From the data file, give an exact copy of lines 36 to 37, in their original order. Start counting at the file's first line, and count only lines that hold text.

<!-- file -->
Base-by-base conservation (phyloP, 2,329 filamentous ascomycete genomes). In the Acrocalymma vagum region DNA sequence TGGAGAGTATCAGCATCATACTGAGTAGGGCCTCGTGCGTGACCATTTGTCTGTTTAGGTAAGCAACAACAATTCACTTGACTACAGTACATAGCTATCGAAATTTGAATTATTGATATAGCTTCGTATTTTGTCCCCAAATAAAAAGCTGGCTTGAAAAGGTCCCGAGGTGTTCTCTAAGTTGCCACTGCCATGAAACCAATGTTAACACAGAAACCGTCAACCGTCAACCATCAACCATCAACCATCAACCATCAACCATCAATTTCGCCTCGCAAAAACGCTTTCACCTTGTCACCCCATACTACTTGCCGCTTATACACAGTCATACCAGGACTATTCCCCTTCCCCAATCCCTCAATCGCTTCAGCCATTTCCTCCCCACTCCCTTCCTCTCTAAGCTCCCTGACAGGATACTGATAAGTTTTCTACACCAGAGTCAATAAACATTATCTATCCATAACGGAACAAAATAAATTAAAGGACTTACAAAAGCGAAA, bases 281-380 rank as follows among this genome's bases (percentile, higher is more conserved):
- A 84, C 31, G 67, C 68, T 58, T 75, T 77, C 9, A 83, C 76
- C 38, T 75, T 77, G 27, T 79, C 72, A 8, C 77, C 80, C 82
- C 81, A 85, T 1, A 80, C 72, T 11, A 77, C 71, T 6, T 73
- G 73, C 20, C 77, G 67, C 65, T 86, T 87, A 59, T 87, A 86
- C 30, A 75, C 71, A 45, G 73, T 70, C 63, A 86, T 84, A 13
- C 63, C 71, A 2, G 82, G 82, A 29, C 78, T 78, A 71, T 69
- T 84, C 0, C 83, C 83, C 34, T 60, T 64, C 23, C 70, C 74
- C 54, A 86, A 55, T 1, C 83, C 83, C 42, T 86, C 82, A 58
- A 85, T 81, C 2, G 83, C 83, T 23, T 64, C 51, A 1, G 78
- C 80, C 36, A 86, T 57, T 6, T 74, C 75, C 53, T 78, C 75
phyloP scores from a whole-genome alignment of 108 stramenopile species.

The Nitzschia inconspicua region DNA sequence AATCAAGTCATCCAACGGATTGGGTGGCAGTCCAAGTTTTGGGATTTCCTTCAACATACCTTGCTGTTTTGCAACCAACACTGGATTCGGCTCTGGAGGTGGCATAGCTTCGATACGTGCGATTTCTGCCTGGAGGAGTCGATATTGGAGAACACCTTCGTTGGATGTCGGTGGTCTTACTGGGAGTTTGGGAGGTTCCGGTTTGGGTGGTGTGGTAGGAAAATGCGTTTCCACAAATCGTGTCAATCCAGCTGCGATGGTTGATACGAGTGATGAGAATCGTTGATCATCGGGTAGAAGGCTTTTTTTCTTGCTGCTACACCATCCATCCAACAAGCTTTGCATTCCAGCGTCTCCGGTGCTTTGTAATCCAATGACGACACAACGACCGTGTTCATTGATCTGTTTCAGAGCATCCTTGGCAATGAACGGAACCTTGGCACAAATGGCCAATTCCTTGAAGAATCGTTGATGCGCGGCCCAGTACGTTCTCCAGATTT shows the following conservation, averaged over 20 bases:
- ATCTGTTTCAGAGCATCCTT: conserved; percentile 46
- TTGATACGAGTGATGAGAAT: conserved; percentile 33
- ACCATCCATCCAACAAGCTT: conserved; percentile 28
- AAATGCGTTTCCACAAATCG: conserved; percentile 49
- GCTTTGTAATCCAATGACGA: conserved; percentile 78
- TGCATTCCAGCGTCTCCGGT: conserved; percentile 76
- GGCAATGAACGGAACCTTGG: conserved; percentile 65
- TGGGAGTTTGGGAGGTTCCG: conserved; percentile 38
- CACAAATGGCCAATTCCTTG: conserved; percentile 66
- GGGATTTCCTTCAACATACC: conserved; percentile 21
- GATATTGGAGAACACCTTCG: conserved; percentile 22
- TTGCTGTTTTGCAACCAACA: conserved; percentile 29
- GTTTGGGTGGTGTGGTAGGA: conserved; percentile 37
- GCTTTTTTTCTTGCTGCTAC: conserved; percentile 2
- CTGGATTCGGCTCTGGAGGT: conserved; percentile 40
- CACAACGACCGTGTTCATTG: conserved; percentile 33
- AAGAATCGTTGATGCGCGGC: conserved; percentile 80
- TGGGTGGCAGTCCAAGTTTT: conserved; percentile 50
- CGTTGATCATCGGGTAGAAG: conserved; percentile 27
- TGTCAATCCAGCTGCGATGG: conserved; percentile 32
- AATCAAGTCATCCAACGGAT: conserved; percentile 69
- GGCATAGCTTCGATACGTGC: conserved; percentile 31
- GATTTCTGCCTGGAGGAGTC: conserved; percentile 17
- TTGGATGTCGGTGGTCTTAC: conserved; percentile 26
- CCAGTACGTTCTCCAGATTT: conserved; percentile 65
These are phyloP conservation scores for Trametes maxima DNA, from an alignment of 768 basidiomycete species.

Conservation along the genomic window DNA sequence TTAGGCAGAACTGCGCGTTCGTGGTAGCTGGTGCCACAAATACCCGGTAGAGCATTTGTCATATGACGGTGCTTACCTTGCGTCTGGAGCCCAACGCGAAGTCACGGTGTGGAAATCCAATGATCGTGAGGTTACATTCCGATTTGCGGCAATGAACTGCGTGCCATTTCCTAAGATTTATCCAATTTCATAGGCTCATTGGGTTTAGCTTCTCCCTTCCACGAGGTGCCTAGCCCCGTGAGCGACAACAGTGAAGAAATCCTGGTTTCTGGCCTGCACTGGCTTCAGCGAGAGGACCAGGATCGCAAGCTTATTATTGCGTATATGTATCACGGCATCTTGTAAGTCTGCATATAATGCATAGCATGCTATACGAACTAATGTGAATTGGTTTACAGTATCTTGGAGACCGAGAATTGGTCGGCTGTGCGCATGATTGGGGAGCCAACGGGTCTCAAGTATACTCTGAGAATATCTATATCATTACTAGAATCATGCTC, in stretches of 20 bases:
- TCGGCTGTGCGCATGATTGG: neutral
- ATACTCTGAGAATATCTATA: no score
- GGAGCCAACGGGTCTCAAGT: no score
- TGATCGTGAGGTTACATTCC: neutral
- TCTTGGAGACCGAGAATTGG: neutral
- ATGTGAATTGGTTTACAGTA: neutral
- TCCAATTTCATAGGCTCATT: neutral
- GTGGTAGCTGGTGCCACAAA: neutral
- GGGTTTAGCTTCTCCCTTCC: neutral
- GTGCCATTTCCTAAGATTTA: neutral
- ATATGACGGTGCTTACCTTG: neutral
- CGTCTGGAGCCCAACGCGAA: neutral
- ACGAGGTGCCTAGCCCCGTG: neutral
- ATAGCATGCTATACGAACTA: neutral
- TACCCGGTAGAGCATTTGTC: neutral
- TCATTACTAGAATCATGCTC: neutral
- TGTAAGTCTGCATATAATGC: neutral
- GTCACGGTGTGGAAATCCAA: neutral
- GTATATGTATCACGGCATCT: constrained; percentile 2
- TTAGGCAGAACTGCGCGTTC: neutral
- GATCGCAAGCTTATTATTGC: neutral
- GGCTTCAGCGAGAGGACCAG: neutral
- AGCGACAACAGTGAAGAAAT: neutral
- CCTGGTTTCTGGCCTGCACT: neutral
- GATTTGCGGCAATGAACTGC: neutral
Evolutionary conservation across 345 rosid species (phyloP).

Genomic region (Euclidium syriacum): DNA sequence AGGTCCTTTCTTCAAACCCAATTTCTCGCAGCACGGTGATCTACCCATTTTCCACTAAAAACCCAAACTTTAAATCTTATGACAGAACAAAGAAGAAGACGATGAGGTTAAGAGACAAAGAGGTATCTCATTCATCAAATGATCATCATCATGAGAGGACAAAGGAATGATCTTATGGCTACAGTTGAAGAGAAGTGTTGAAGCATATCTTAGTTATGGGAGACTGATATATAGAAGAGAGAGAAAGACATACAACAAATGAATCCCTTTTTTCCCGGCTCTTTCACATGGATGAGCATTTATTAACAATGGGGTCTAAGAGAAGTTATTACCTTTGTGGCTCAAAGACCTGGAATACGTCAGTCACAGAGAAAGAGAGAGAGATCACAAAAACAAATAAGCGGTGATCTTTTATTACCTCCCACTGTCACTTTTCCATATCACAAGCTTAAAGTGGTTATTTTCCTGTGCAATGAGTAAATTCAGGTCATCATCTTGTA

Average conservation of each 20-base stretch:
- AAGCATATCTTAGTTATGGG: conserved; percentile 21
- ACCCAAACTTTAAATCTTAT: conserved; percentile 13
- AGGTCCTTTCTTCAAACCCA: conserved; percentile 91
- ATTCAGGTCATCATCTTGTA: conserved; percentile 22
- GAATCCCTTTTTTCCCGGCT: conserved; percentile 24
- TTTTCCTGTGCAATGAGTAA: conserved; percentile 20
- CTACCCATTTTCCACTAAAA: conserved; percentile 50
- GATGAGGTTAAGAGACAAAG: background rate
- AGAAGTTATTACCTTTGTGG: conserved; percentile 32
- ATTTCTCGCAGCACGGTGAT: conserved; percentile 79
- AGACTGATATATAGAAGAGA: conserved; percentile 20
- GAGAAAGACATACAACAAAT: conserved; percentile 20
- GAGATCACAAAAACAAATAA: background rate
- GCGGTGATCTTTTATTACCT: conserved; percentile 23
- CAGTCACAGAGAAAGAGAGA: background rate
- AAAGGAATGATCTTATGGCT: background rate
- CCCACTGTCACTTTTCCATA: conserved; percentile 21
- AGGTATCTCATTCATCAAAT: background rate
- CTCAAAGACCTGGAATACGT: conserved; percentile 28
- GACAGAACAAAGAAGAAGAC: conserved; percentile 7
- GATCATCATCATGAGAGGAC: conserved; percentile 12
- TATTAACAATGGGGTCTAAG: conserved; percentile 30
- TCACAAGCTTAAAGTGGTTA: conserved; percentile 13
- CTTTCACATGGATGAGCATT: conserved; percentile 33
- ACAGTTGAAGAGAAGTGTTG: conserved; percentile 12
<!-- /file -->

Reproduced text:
- GATTTCTGCCTGGAGGAGTC: conserved; percentile 17
- TTGGATGTCGGTGGTCTTAC: conserved; percentile 26